Sheavings

The Virgin Birth and the Zeitgeist

An Anglican cleric once asked the famous scientist J.B.S Haldane what we could discern about the mind of God by contemplating creation. Haldane, a rather outspoken atheist, replied with dry English wit: “He appears to have an inordinate fascination with beetles.” This illustrates nicely the difference between the way ordinary

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Yes Virginia, There is Clericalism

Every time you meet somebody afflicted by a confusion between the sanctity of the priestly office and the sanctity of the person who holds it; or a conviction that the priesthood is all about power, not love and service; or the notion that the only true forum for our gifts

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Words Written in Trembling

A reader writes: I am curious about your theological opinion, if you’re willing, on whether or not this was right, or would be condemned by the Church. And I pray to God this never happens to me. (If you’d rather not respond, you don’t have to, but I’m just confused

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The Wonder of a Race of Poets

Whenever I have to fly somewhere, I find it hard to sleep the night before. It’s not that I’m afraid of flying, for I always sleep like a baby the night before I fly home. No, I think instead that it’s just the excitement of long-distance travel (plus the edginess

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The Works of Mercy: Pray for the Living and the Dead

One of the sillier things one sometimes hears about the Catholic Church is communicated in jokes like the one about the guy who gets to the Pearly Gates and is ushered inside by St. Peter. As Pete’s showing him around the Elysian Fields, they pass by a little gothic structure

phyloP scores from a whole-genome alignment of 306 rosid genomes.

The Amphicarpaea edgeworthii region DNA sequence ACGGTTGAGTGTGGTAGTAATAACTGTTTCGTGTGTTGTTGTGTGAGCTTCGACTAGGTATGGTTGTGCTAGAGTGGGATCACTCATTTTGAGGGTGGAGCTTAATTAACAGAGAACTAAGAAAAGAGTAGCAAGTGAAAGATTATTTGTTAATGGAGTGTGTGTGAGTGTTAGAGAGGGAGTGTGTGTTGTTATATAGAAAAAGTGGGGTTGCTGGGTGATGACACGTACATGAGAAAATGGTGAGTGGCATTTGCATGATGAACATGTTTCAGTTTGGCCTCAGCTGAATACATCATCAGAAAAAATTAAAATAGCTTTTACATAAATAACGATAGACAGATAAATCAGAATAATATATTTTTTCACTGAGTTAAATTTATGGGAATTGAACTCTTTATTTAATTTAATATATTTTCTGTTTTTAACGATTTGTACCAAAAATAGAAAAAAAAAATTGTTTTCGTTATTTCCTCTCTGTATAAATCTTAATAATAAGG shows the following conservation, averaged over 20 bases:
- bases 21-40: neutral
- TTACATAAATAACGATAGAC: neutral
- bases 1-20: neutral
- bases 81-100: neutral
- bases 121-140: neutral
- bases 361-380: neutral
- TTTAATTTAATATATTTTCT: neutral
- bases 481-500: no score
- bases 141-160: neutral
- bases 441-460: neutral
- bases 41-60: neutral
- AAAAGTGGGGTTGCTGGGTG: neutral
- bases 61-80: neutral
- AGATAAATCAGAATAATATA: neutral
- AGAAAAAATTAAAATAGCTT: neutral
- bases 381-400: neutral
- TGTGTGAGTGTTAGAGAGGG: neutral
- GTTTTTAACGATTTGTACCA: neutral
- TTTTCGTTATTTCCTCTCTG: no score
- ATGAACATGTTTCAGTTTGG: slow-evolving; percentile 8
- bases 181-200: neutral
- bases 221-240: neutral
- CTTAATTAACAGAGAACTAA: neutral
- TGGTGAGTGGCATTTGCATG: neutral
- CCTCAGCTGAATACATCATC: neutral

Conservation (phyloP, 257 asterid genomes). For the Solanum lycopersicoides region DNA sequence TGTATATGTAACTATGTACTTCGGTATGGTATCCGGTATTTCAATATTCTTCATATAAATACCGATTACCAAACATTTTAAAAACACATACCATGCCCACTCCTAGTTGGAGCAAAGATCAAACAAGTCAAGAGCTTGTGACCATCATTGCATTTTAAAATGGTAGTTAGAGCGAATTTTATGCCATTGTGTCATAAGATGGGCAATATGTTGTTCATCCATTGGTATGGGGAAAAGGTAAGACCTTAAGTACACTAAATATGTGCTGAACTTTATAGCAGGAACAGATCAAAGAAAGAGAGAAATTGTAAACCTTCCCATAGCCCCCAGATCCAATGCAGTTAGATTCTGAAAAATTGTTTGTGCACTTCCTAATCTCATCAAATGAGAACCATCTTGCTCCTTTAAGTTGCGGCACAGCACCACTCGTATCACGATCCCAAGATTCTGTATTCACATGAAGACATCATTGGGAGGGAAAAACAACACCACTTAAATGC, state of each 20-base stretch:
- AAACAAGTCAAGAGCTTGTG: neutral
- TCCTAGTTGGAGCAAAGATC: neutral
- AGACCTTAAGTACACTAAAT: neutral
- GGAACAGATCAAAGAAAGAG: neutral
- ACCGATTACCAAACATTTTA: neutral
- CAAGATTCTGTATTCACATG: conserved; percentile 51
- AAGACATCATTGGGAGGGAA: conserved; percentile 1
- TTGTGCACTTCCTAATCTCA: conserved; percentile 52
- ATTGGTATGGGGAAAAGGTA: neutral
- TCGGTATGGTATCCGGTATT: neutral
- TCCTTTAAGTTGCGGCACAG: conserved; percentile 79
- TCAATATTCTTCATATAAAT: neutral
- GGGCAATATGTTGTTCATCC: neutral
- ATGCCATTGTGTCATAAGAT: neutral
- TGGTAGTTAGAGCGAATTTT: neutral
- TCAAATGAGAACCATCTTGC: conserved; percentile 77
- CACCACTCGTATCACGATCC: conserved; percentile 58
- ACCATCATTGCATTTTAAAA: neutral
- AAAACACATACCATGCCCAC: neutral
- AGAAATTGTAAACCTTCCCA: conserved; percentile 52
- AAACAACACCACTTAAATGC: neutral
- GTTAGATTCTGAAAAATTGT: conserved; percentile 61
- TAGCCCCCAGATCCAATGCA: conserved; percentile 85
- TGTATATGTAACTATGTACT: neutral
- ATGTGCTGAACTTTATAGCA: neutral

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The Works of Mercy: Comfort the Afflicted

Last week, I had an earache. You nod briefly. Okay. Duly noted. Earache. Can we get on to the article? I reply, “You don’t get it. Last week I had an earache.” I don’t mean, “Little twingy pain, like a headache or a sore toe.” I mean “Worst and Most Excruciating

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The Works of Mercy: Forgive Offenses Willingly

The forgiveness of sins, said the Fathers of the Church, is a greater miracle than the creation of the universe. That seems exaggerated, when considered from our perspective. A Catholic does something he feels ashamed of, hies himself to Confession, goes in the little room with the priest, and comes

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The Works of Mercy: Bear Wrongs Patiently

Me assuming the task of writing about “bearing wrongs patiently” is like asking the Incredible Hulk for anger management counseling or seeking out Britney Spears for tips on marriage and child-rearing. I don’t bear wrongs very patiently. Why should I? Those people are wrong! They need to be set right! I’m

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The Works of Mercy: Admonish the Sinner

Of all the works of mercy, probably the most thankless and despised is admonishing the sinner. Nobody wants to do it (except human toothaches and people who never get invited to parties) and nobody wants it done to them. “Repent!” is one of those words that eats at the heart

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The Works of Mercy: Counsel the Doubtful

Doubt can be the emotional equivalent of anything from a brief spring rain to a Galveston-destroying hurricane. People can feel doubt over whether to place two bucks on the Mariners to win (don’t) or about whether or not the God in whom they have believed all their life is a

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The Works of Mercy: Instruct the Ignorant

Back in 1971, when experiments in educational theory from pointy headed intellectuals with no children were just starting to become all the rage, my fellow seventh graders and I were pulled out of what used to be called a “junior high” and packed off to a newly built experiment in

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The Works of Mercy: Bury the Dead

“The body” I was taught growing up, “is just the shoe box for the soul. What matters is the shoes, not the box. So when it’s time to go to heaven, just put the shoes on and throw the box away.” This good solid dose of Gnostic thinking was instilled

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The Works of Mercy: Ransom the Captive